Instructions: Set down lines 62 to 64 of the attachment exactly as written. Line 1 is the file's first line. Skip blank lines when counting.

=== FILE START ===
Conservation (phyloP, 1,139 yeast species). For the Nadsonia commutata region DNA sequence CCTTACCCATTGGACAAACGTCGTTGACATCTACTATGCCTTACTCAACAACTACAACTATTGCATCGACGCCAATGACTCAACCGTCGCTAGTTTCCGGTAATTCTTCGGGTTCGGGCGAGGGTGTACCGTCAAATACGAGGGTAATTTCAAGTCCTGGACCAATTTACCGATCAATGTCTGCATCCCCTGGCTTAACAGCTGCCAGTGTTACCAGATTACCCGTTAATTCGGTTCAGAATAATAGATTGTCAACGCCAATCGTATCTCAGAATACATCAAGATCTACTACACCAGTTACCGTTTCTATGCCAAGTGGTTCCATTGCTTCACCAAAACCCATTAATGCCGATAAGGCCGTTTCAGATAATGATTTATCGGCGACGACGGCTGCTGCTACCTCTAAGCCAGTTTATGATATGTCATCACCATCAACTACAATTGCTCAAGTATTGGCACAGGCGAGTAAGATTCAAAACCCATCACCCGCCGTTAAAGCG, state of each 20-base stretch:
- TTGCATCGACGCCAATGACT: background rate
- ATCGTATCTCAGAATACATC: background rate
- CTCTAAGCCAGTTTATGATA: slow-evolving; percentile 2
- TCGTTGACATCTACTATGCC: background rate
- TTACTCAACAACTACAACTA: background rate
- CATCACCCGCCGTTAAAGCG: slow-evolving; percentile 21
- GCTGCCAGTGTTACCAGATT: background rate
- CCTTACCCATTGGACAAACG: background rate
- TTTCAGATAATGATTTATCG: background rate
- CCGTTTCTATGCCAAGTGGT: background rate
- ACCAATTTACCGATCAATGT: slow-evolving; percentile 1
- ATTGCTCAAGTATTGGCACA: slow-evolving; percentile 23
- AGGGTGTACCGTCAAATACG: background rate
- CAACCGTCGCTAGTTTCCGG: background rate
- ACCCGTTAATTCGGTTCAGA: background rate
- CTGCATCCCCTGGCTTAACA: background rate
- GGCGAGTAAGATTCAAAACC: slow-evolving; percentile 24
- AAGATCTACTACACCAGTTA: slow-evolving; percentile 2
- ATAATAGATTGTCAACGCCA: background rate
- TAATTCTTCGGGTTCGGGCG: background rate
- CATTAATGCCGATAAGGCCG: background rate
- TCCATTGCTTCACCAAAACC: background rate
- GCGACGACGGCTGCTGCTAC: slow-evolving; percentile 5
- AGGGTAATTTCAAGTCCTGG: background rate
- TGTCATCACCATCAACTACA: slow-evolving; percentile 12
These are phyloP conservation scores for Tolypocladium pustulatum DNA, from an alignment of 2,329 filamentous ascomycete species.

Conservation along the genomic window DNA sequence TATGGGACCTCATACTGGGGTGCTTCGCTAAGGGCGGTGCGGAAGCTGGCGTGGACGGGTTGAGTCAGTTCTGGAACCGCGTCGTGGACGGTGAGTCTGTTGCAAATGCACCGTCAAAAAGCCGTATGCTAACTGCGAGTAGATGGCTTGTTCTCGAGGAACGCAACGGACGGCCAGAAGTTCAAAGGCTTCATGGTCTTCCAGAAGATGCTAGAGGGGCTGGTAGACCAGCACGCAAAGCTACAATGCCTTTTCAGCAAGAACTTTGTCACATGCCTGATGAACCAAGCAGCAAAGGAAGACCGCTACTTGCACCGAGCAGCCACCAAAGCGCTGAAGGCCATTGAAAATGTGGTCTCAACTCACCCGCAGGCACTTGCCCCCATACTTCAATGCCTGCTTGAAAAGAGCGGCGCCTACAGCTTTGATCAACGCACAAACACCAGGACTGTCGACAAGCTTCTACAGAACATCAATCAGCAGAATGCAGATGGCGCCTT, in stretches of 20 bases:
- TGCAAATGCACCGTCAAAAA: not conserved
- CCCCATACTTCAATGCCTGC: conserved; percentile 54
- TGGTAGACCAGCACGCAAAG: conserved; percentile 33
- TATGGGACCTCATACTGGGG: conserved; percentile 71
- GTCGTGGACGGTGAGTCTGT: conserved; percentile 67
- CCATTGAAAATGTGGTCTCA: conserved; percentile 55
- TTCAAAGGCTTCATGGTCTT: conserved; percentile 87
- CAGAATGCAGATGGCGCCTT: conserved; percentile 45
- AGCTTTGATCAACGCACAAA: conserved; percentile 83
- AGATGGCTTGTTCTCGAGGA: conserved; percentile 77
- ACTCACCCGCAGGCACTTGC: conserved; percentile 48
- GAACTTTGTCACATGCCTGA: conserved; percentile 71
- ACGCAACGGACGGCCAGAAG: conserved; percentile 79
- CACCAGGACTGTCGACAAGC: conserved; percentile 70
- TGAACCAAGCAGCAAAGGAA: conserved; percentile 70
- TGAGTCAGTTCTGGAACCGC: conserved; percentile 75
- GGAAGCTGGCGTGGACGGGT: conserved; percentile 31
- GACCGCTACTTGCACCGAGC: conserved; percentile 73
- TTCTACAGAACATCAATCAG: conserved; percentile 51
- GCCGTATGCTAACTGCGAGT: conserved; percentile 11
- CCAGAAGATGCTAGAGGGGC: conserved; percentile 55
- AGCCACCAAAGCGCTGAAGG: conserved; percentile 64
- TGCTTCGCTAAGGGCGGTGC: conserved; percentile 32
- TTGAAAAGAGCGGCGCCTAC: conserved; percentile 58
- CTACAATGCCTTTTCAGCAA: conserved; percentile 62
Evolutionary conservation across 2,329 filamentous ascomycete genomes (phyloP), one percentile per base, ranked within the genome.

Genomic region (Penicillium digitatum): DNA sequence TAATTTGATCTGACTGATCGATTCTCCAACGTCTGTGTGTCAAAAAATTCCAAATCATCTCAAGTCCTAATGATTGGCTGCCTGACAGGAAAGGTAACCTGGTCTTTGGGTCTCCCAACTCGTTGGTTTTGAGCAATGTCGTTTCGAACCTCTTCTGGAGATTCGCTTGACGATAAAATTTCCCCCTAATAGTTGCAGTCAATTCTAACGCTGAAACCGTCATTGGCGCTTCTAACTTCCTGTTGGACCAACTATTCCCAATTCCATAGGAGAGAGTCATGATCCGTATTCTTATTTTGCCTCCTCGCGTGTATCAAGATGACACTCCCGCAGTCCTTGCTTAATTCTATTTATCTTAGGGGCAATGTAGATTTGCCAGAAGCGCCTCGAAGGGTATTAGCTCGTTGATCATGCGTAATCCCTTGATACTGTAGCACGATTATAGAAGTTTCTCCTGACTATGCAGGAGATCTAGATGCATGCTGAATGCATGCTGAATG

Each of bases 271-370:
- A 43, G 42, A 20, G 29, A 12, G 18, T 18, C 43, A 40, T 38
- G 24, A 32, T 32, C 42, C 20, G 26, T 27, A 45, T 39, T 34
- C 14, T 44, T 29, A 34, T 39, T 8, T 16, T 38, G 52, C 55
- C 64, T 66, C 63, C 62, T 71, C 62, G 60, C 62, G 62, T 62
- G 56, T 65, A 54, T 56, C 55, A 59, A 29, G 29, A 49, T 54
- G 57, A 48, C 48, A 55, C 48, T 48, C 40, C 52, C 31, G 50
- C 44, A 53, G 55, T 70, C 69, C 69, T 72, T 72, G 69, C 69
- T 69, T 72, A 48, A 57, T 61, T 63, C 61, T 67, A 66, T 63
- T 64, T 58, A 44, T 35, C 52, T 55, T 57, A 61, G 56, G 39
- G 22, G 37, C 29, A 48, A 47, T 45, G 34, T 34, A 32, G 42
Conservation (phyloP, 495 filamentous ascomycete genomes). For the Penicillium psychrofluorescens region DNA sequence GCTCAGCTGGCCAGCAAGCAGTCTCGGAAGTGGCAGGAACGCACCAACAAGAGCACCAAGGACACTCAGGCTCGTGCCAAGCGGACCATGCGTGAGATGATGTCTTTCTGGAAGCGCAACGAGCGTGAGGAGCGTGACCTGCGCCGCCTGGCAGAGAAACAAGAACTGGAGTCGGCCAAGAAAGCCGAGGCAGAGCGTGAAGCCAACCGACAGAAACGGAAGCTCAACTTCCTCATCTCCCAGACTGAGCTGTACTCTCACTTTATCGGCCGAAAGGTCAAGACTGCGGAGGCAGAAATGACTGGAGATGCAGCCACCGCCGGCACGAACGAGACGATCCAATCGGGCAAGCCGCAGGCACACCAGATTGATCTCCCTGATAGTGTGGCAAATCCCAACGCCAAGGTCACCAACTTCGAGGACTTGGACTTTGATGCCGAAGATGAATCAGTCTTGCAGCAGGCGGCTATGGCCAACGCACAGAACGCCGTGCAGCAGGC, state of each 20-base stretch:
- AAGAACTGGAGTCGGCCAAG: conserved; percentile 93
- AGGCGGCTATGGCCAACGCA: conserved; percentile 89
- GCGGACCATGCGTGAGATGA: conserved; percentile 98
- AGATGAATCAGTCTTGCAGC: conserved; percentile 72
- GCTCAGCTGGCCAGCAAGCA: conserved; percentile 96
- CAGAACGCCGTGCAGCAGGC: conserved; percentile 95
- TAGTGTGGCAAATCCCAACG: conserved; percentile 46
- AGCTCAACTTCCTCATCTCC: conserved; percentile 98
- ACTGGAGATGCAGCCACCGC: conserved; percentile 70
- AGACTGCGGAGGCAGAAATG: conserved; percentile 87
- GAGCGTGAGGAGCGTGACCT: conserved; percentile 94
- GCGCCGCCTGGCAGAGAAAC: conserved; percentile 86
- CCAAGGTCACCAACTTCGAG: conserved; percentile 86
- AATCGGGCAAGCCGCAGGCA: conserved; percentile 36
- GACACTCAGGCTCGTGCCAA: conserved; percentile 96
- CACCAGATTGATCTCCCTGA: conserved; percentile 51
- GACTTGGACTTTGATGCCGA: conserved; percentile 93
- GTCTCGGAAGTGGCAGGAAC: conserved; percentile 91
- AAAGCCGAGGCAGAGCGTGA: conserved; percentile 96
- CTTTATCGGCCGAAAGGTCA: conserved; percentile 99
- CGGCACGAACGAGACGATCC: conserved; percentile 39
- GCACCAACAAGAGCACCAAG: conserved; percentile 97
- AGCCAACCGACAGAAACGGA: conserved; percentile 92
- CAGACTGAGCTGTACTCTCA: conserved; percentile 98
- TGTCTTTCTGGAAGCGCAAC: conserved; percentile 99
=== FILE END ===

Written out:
- G 57, A 48, C 48, A 55, C 48, T 48, C 40, C 52, C 31, G 50
- C 44, A 53, G 55, T 70, C 69, C 69, T 72, T 72, G 69, C 69
- T 69, T 72, A 48, A 57, T 61, T 63, C 61, T 67, A 66, T 63